Dayton Custody Attorney

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Dayton Custody Attorney

As seasoned Dayton custody attorneys, we know how smoothly or roughly child custody hearings and written agreements can go. That being said, let’s take a look at what you need to do in order to modify yours if it currently needs to be.

Changing your Custody Agreement

Firstly, it’s worth it to say that if you feel like the changes that you want to make to your custody agreement are significant, then you might want to talk to your ex-husband or wife about simply renewing the whole thing. In many cases, this can eliminate a whole lot of disorder and uncertainty between parties, especially if a husband and wife broke up on bad terms, and a rearranging of a custody agreement could cause potential turmoil or unnecessary negative commotion. 

That being said, if you feel that your ex won’t agree with your suggested modifications to the agreement, that doesn’t mean that you still can’t take action on your own. The Ohio Bar Association suggests that you simply move forward with filing your motion, filling out the court forms, and paying the filing fees. 

The association also points out that this kind of case can take anywhere from nine months to a year, depending on the details of it. Each parent will get to tell their side of the story. And, yes, the children’s wishes will definitely be taken into account.

Getting your hands on the forms for a change in assignment of parental rights and duties is simple, as The Supreme Court of Ohio & The Ohio Justice System has those affidavits and forms on their website, and you can download them there. However, when it comes to completing all the necessary information, you want help from a trusted Dayton custody attorney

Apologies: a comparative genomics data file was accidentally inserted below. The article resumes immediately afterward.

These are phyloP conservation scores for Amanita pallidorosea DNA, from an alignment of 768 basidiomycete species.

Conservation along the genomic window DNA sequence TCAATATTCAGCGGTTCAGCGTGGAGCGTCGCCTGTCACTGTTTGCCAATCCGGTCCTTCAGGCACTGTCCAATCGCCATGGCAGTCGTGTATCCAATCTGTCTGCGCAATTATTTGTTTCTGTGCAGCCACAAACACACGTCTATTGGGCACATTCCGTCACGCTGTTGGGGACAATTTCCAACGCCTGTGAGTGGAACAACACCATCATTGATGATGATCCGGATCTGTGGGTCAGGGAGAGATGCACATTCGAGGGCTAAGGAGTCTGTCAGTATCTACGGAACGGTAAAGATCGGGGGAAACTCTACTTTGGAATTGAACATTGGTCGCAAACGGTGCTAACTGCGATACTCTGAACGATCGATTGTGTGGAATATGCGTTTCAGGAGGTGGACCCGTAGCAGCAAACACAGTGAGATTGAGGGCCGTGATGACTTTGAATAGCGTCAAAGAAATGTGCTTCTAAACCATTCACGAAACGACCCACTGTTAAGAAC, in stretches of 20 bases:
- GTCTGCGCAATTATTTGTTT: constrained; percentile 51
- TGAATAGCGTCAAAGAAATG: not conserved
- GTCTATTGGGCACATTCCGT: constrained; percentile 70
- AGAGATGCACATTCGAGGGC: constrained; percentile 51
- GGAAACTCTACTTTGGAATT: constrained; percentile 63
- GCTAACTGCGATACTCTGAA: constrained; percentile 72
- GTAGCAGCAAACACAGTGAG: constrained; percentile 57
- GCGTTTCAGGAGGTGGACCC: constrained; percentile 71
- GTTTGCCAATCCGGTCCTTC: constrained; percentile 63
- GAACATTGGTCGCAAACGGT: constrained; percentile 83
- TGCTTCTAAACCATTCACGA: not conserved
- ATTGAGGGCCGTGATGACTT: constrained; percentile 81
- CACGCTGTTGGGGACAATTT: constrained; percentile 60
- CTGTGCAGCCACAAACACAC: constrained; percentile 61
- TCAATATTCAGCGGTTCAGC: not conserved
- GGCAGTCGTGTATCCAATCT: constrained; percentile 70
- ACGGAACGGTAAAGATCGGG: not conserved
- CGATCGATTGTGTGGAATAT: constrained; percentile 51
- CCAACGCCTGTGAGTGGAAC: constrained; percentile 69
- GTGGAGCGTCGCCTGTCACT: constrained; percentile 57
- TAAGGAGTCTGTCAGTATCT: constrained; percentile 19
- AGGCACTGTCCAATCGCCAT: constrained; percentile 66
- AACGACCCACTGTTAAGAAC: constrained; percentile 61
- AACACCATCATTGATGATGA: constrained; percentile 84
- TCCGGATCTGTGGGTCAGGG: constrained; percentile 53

Reasons a Custody Agreement May Need to Be Changed

Many times, in child custody cases, what the child or children need could be the main reason that a modification in the custody agreement is warranted. The fact of the matter is that life happens, and if a situation that affects the child or one of the parents is altered from the time the original agreement was made up until now, then it’s always best to make these changes known to the courts so that the proper adjustments can be made.

For example, let’s say that a mother has custody of her 14-year-old boy, and now the child wants to attend a special high school that’s not offered in his mother’s city but is in his father’s. This would not only affect what the child wants and/or needs academically but the teenager’s emotional well-being would also be taken into consideration when deciding if the child custody agreement should be modified so that he could attend that school.

Contact Your Experienced Dayton Custody Attorney

If you are currently seeking legal counsel concerning your previous child custody arrangement with your ex because things have changed since then, then don’t hesitate to contact us at The VanNoy Firm today for a consultation.

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